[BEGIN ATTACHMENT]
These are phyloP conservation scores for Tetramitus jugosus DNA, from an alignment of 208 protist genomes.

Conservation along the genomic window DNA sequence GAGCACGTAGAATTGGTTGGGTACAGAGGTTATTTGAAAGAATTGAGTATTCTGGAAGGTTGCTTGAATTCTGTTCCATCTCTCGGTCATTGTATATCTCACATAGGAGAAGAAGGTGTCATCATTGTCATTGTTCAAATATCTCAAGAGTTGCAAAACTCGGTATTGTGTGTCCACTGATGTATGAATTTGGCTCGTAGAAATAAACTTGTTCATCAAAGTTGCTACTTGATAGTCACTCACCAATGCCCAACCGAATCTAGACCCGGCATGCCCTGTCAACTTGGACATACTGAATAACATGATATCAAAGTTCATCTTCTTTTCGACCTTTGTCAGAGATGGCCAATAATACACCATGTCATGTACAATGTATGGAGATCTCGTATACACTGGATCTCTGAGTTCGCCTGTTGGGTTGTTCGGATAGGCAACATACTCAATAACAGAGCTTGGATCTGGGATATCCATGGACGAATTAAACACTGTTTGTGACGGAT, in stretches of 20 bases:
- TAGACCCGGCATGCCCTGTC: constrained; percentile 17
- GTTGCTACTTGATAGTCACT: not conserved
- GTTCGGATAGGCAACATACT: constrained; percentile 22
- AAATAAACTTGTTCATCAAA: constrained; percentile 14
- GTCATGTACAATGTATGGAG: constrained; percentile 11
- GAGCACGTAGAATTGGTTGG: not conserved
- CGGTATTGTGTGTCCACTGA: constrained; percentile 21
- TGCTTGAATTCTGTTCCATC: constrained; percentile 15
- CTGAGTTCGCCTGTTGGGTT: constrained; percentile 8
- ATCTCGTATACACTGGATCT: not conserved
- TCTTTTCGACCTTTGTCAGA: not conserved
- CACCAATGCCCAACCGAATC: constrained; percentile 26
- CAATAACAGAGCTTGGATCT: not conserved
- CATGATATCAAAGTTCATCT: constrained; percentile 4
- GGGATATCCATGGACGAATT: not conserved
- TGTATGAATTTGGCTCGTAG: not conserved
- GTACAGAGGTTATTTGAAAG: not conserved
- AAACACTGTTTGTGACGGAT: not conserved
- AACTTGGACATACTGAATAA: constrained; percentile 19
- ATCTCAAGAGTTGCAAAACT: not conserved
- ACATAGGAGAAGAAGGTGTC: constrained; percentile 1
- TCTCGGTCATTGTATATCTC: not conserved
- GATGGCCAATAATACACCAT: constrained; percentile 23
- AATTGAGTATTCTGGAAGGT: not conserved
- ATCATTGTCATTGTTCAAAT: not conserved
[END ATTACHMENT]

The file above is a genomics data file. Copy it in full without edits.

These are phyloP conservation scores for Tetramitus jugosus DNA, from an alignment of 208 protist genomes.

Conservation along the genomic window DNA sequence GAGCACGTAGAATTGGTTGGGTACAGAGGTTATTTGAAAGAATTGAGTATTCTGGAAGGTTGCTTGAATTCTGTTCCATCTCTCGGTCATTGTATATCTCACATAGGAGAAGAAGGTGTCATCATTGTCATTGTTCAAATATCTCAAGAGTTGCAAAACTCGGTATTGTGTGTCCACTGATGTATGAATTTGGCTCGTAGAAATAAACTTGTTCATCAAAGTTGCTACTTGATAGTCACTCACCAATGCCCAACCGAATCTAGACCCGGCATGCCCTGTCAACTTGGACATACTGAATAACATGATATCAAAGTTCATCTTCTTTTCGACCTTTGTCAGAGATGGCCAATAATACACCATGTCATGTACAATGTATGGAGATCTCGTATACACTGGATCTCTGAGTTCGCCTGTTGGGTTGTTCGGATAGGCAACATACTCAATAACAGAGCTTGGATCTGGGATATCCATGGACGAATTAAACACTGTTTGTGACGGAT, in stretches of 20 bases:
- TAGACCCGGCATGCCCTGTC: constrained; percentile 17
- GTTGCTACTTGATAGTCACT: not conserved
- GTTCGGATAGGCAACATACT: constrained; percentile 22
- AAATAAACTTGTTCATCAAA: constrained; percentile 14
- GTCATGTACAATGTATGGAG: constrained; percentile 11
- GAGCACGTAGAATTGGTTGG: not conserved
- CGGTATTGTGTGTCCACTGA: constrained; percentile 21
- TGCTTGAATTCTGTTCCATC: constrained; percentile 15
- CTGAGTTCGCCTGTTGGGTT: constrained; percentile 8
- ATCTCGTATACACTGGATCT: not conserved
- TCTTTTCGACCTTTGTCAGA: not conserved
- CACCAATGCCCAACCGAATC: constrained; percentile 26
- CAATAACAGAGCTTGGATCT: not conserved
- CATGATATCAAAGTTCATCT: constrained; percentile 4
- GGGATATCCATGGACGAATT: not conserved
- TGTATGAATTTGGCTCGTAG: not conserved
- GTACAGAGGTTATTTGAAAG: not conserved
- AAACACTGTTTGTGACGGAT: not conserved
- AACTTGGACATACTGAATAA: constrained; percentile 19
- ATCTCAAGAGTTGCAAAACT: not conserved
- ACATAGGAGAAGAAGGTGTC: constrained; percentile 1
- TCTCGGTCATTGTATATCTC: not conserved
- GATGGCCAATAATACACCAT: constrained; percentile 23
- AATTGAGTATTCTGGAAGGT: not conserved
- ATCATTGTCATTGTTCAAAT: not conserved